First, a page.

One Scottish issue has had a lot of debate, discussion and broadcast time spent on it this week. The subject even managed to dominate Thursday’s edition of Question Time which came from London and made an appearance in Prime Minister’s Questions in the House of Commons on Wednesday afternoon. That’s right; I make reference to the issue of Scottish Independence.
In May 2011 the SNP won a historic victory in the Scottish Parliament. Of course it would be foolish to suggest that this was down to their lifelong policy of achieving independence for Scotland(though that doesn’t stop some members of the SNP claiming so). Undoubtedly though this gives the SNP a mandate to hold a referendum on the question of whether Scotland becomes independent or not.
While it is clear that the Scottish Government have a mandate for a referendum, it is less clear whether they are actually able to hold it. Questions arise over the legislative competence of the Scottish Parliament in passing legislation to hold the referendum. A referendum on Scottish Independence cannot be held without first having passed primary legislation. Those outside of the legal world could be forgiven for thinking what the problem is, after all the SNP won a majority and therefore the people of Scotland have confidence in them and in their manifesto and would undoubtedly expect the SNP to do what it promised in its manifesto. However, the problem is not a simple one.
The Scottish Parliament is not supreme in the same way that the UK Parliament is in Westminster. Its powers are set out within the Act of Parliament that brought it into being: The Scotland Act 1998. That Act in effect gives Holyrood the permission to pass legislation on any matter that is not reserved to Westminster. Essentially, any area that’s not specifically mentioned within the Scotland Act 1998 as being reserved is fair game for the Scottish Parliament to legislate. A political party could make all the promises it wanted in the world during an election campaign, but if the Scottish Parliament doesn’t have the legal power to legislate then quite simply it cannot legislate.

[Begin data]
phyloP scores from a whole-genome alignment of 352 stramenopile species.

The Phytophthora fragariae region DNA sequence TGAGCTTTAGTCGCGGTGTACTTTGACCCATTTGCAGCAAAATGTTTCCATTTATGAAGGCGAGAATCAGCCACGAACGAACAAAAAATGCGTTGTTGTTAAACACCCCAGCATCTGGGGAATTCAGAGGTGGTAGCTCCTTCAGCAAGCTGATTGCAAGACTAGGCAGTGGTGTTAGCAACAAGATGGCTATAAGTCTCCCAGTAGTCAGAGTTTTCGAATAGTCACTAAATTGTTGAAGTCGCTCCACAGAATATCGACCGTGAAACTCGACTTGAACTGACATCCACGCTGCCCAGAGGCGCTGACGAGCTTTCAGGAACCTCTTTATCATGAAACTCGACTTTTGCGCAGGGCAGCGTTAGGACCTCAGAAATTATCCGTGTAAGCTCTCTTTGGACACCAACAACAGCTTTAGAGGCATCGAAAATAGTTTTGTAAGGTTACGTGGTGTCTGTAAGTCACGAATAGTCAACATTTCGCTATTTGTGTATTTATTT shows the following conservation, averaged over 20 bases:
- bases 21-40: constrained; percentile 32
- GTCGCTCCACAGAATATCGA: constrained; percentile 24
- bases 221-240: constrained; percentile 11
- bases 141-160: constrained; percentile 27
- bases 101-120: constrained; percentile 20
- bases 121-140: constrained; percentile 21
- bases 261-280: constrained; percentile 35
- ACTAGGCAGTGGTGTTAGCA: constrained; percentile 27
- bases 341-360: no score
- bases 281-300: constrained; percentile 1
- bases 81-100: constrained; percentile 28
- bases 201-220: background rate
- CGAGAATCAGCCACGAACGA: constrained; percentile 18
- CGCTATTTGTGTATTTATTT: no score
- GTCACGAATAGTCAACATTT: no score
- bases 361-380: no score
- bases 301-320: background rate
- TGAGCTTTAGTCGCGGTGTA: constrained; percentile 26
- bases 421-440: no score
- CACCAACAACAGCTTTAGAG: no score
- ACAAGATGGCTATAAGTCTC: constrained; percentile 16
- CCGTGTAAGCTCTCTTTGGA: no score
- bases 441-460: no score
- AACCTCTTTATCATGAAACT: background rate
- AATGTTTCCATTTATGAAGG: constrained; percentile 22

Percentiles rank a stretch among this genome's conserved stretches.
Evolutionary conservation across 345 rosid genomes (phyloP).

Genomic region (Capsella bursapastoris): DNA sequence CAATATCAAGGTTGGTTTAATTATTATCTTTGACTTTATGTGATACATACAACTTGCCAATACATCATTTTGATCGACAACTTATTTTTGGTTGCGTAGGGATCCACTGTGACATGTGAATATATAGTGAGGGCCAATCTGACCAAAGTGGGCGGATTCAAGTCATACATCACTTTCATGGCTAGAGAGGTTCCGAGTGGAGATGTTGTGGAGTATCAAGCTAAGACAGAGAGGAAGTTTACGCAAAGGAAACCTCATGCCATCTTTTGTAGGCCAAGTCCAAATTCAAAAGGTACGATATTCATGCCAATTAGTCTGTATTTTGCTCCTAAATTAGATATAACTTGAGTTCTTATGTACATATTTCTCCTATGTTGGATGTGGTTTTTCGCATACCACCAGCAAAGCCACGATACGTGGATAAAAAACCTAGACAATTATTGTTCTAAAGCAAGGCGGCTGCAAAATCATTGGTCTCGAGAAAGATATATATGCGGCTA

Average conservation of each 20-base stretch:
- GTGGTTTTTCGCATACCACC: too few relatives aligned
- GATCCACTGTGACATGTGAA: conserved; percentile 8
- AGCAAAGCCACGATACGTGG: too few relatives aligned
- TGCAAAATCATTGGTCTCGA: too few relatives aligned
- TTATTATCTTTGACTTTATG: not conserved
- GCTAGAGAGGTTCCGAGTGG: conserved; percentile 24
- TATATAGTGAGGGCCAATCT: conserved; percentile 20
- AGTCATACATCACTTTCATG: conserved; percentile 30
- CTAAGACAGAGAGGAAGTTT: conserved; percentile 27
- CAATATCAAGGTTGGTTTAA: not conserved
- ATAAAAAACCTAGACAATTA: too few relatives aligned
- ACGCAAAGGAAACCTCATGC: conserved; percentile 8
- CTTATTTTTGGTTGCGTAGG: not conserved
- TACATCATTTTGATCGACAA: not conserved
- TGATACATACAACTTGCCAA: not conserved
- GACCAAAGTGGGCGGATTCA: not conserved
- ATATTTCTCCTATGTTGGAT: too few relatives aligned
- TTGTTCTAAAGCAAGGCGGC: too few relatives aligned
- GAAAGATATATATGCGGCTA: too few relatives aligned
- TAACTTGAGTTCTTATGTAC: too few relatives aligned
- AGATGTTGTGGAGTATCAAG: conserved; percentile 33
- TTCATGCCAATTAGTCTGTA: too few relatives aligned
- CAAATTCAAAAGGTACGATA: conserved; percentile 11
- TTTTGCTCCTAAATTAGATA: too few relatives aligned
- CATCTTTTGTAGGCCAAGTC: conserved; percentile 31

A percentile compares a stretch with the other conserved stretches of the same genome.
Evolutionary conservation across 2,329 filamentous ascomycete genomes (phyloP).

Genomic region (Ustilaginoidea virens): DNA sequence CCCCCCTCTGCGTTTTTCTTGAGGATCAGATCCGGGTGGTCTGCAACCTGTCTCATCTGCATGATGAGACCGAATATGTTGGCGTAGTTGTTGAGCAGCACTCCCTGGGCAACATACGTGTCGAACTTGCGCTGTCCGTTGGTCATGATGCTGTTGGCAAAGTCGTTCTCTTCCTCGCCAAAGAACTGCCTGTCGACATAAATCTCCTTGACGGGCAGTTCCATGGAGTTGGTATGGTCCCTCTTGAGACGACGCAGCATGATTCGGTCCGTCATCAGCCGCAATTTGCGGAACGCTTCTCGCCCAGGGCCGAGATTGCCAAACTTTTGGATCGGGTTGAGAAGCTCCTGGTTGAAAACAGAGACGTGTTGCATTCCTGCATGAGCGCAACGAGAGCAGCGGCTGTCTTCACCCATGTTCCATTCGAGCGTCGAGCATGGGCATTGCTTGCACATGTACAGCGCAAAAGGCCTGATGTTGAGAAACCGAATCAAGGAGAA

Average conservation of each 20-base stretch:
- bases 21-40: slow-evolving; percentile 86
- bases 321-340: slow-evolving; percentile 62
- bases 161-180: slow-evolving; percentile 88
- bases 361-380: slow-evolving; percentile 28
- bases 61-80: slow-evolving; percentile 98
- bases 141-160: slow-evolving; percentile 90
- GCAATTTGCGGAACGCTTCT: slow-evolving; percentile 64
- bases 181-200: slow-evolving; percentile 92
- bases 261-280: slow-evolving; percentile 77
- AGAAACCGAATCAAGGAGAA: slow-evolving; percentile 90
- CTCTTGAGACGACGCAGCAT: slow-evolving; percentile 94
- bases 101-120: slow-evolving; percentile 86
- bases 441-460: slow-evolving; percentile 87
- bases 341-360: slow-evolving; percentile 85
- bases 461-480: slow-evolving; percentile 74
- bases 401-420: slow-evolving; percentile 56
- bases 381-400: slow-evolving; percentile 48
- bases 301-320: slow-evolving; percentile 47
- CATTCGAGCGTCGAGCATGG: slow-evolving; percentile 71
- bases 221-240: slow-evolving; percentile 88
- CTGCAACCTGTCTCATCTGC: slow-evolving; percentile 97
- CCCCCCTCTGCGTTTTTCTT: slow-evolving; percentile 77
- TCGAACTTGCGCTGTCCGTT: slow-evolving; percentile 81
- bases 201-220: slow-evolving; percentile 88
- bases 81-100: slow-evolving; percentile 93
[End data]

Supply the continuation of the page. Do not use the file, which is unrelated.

Those who sit within the Scottish Parliament have free will and could quite clearly pass legislation on a reserved matter. However, that legislation would be unenforceable. The Scotland Act 1998 states quite clearly that any “Act of the Scottish Parliament is not law so far as any provision of the Act is outside the legislative competence of the Parliament.” (Section 29(1)). There is a process whereby an Act of the Scottish Parliament can be challenged, first in the Court of Session and laterally before the Supreme Court of the United Kingdom, if it is believed that it is outside of the legislative competence of the Parliament. If the Courts so find then the legislation is declared to be ultra vires and is struck down; in essence it has no legal effect whatsoever.
What does all of this have to do with a referendum on Scottish Independence? Schedule 5 of the Scotland Act 1998 provides a list of “reserved matters”. The second matter on the list of those that are reserved to Westminster is “the Union of the Kingdoms of Scotland and England”. A referendum on Scottish independence relates to the Union of the Kingdoms of Scotland and England. The purpose of the referendum is to see if the Scottish people wish to bring an end to that 304 year old union. The SNP are obviously in favour of bringing an end to that union and would hope that the result of any referendum on Scottish Independence would eventually bring the union to an end.